The funeral for Hedaya, the final victim identified in the Surfside condo collapse, took place Tuesday in her native Brooklyn.
Botswana Mine That Produces Big Diamonds Granted Extension
The Botswana government granted Lucara’s application to renew the license for the Karowe Mine through 2046.
Gaborone, Botswana—The government of Botswana has given the Karowe mine the green light to continue to operate for the next 25 years, owner Lucara Diamond Corp. announced last week.
The country’s Minister of Mineral Resources, Green Technology and Energy Security has granted renewal of the site’s mining license.
It took effect Jan. 4 and is valid for a period of 25 years, securing Lucara’s right to mine at Karowe until 2046.
RELATED CONTENT: Lucara Looking to Double Life of Botswana’s Karowe Mine
Lucara said the renewal and extension of the site’s mining license is a critical step in taking the mine underground.
Determined in 2019 to be feasible, the Karowe underground expansion project is estimated to cost $514 million and take five years.
If it moves forward, the project is expected to yield its first ore in 2026, the same year by which the mine’s open-pit reserves will be depleted.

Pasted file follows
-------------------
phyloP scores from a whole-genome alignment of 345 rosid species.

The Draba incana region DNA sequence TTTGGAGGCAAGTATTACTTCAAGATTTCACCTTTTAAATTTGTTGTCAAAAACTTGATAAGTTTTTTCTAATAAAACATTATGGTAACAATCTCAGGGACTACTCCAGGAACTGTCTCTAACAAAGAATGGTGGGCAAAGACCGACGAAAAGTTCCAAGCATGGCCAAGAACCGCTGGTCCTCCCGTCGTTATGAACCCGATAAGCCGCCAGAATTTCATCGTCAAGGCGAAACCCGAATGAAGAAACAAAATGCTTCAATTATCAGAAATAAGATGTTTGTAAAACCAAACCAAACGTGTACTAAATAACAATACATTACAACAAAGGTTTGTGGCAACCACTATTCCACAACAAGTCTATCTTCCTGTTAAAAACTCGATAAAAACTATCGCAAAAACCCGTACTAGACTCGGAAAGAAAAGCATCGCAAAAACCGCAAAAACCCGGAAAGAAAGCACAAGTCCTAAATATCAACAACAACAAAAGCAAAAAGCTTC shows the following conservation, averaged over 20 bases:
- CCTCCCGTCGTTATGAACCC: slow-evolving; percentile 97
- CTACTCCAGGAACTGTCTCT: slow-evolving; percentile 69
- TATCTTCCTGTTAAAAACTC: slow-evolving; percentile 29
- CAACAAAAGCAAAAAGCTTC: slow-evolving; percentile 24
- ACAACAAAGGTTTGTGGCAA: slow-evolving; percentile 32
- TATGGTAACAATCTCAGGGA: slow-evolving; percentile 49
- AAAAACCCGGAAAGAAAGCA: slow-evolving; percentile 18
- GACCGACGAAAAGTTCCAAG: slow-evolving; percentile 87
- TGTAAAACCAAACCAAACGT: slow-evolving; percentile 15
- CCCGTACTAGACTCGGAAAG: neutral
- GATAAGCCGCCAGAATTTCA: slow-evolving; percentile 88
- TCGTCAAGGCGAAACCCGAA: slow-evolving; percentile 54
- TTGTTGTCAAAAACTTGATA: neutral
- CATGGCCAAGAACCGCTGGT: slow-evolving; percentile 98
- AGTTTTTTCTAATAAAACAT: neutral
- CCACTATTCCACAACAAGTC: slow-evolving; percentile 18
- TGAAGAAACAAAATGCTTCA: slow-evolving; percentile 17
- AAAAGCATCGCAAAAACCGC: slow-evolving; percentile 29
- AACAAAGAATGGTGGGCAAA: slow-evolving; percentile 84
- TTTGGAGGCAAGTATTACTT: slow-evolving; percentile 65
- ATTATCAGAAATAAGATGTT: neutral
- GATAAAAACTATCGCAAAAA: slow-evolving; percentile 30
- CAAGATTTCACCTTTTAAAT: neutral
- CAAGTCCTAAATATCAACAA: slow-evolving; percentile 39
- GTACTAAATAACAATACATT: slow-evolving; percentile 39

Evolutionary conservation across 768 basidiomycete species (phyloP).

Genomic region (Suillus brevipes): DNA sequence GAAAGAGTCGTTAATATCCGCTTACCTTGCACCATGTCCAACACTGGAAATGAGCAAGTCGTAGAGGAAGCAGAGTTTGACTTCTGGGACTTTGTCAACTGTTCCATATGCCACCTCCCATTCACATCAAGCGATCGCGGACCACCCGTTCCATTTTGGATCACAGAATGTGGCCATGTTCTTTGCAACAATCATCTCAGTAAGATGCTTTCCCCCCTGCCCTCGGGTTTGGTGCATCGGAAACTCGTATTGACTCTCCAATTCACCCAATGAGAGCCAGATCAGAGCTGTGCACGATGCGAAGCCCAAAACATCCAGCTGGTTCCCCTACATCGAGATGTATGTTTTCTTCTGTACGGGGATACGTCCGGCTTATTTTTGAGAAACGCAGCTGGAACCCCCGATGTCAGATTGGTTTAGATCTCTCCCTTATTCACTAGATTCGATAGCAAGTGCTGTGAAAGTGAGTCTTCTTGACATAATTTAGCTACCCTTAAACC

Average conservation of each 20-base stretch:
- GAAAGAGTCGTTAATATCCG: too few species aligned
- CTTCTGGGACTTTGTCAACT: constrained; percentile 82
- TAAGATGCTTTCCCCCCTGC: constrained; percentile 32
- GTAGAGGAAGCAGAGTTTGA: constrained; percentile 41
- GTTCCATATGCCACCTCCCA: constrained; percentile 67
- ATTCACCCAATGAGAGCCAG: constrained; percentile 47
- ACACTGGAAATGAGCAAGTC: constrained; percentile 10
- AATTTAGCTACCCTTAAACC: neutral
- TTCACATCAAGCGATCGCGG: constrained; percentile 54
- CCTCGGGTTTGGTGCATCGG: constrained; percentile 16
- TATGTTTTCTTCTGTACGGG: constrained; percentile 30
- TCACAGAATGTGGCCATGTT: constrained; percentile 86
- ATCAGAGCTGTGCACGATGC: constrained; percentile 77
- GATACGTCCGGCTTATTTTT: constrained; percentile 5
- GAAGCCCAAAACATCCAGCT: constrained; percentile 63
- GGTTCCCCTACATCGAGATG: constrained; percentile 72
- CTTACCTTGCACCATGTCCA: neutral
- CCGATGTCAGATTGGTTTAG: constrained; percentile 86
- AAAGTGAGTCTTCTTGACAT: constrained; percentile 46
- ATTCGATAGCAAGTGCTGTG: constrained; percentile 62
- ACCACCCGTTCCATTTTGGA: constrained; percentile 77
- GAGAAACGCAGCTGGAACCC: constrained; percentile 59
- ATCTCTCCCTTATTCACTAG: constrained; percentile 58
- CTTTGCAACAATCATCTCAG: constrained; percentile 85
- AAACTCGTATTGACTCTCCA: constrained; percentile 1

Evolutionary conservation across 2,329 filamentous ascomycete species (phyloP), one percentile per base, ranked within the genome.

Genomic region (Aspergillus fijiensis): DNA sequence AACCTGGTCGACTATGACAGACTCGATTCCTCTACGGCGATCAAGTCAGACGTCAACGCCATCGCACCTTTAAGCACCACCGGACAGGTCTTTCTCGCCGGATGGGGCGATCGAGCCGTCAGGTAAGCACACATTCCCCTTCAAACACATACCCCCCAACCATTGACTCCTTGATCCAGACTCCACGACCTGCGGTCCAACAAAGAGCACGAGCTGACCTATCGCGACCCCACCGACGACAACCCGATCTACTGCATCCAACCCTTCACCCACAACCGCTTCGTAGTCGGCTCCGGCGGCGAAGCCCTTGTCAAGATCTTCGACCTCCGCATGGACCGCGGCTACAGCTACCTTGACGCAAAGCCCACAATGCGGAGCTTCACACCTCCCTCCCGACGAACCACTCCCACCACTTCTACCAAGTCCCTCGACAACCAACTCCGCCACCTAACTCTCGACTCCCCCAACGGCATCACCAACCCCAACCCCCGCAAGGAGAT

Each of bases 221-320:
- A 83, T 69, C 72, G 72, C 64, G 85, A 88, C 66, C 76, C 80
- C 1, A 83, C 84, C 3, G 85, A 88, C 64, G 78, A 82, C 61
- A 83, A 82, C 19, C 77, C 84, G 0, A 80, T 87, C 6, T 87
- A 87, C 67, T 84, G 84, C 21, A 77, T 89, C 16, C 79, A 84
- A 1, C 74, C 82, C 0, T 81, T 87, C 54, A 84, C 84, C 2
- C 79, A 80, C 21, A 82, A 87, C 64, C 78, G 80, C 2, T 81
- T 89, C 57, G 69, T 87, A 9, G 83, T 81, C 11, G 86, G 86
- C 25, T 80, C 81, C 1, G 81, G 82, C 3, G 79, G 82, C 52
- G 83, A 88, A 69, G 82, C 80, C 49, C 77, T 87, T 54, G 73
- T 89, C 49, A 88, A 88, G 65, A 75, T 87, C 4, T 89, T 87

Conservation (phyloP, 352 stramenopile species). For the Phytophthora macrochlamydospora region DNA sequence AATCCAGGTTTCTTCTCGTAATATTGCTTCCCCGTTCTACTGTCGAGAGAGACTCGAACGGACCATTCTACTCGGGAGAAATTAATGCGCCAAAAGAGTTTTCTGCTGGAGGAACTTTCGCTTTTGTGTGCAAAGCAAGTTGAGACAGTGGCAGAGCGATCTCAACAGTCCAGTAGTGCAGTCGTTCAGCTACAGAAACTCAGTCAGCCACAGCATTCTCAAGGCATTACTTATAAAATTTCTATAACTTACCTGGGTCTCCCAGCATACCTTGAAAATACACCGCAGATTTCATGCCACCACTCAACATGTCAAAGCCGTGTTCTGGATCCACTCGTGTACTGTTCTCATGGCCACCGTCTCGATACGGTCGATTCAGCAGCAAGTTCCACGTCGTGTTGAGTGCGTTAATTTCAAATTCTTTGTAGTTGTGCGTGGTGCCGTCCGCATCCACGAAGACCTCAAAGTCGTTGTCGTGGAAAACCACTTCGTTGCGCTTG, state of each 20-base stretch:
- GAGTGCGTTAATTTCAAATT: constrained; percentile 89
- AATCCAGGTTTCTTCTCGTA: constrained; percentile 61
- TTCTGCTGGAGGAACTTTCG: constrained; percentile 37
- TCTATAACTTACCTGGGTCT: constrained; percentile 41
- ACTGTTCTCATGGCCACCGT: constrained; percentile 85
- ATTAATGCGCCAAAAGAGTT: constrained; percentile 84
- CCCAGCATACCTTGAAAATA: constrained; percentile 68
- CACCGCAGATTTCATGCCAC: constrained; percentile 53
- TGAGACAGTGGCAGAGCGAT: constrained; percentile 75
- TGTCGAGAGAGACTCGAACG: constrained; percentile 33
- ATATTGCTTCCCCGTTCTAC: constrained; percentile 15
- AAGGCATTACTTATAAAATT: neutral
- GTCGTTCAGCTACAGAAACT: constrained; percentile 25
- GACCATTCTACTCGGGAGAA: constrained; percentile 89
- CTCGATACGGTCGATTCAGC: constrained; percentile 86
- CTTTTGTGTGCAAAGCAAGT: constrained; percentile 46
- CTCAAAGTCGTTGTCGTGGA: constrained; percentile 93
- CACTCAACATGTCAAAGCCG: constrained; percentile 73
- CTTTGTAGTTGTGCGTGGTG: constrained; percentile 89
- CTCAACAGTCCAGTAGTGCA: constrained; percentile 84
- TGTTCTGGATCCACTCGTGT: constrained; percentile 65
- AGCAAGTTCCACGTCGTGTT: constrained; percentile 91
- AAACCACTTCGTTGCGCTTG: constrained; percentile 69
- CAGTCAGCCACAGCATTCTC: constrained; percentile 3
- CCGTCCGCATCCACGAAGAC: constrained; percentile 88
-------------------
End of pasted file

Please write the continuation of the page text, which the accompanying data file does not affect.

The expansion will extend the life of the mine to 2040.
Lucara is still in in need of financing to take Karowe underground but said last week it expects to have that in place by the second half of the year.
“The receipt of our mining license renewal and extension to 2046 is an important milestone for the Karowe underground expansion project, paving the way for the completion of a supplemental debt financing and full project sanction later this year,” President and CEO Eira Thomas said.
“Lucara is grateful for the confidence and support demonstrated by the government of Botswana as we work to expand our operations at Karowe underground.”
RELATED CONTENT: Q&A—11 Questions With Naseem Lahri
Karowe is known for producing large, high-quality diamonds.
It yielded the 1,109-carat “Lesedi La Rona,” the second largest gem-quality rough diamond ever unearthed, in 2015 and, more recently, a 1,758-carat rough diamond Lucara is having cut, polished and turned into jewelry in partnership with HB Antwerp and Louis Vuitton.
The men allegedly stole, or attempted to steal, watches worth hundreds of thousands of dollars off victims’ wrists.
The jewelry company wants to guide customers making the choice between a natural and a lab-grown diamond.
Create appraisals with the Jewelry Appraisal Solution on the Zing by Jewelers Mutual Group® platform and leverage the expertise of Gemworld.
Statistics and sales over the last several years have proven that men’s jewelry is now a fast-growing area of the market.
The second collection from the Rebecca Romijn-designed brand features natural sapphires and lab-grown diamonds.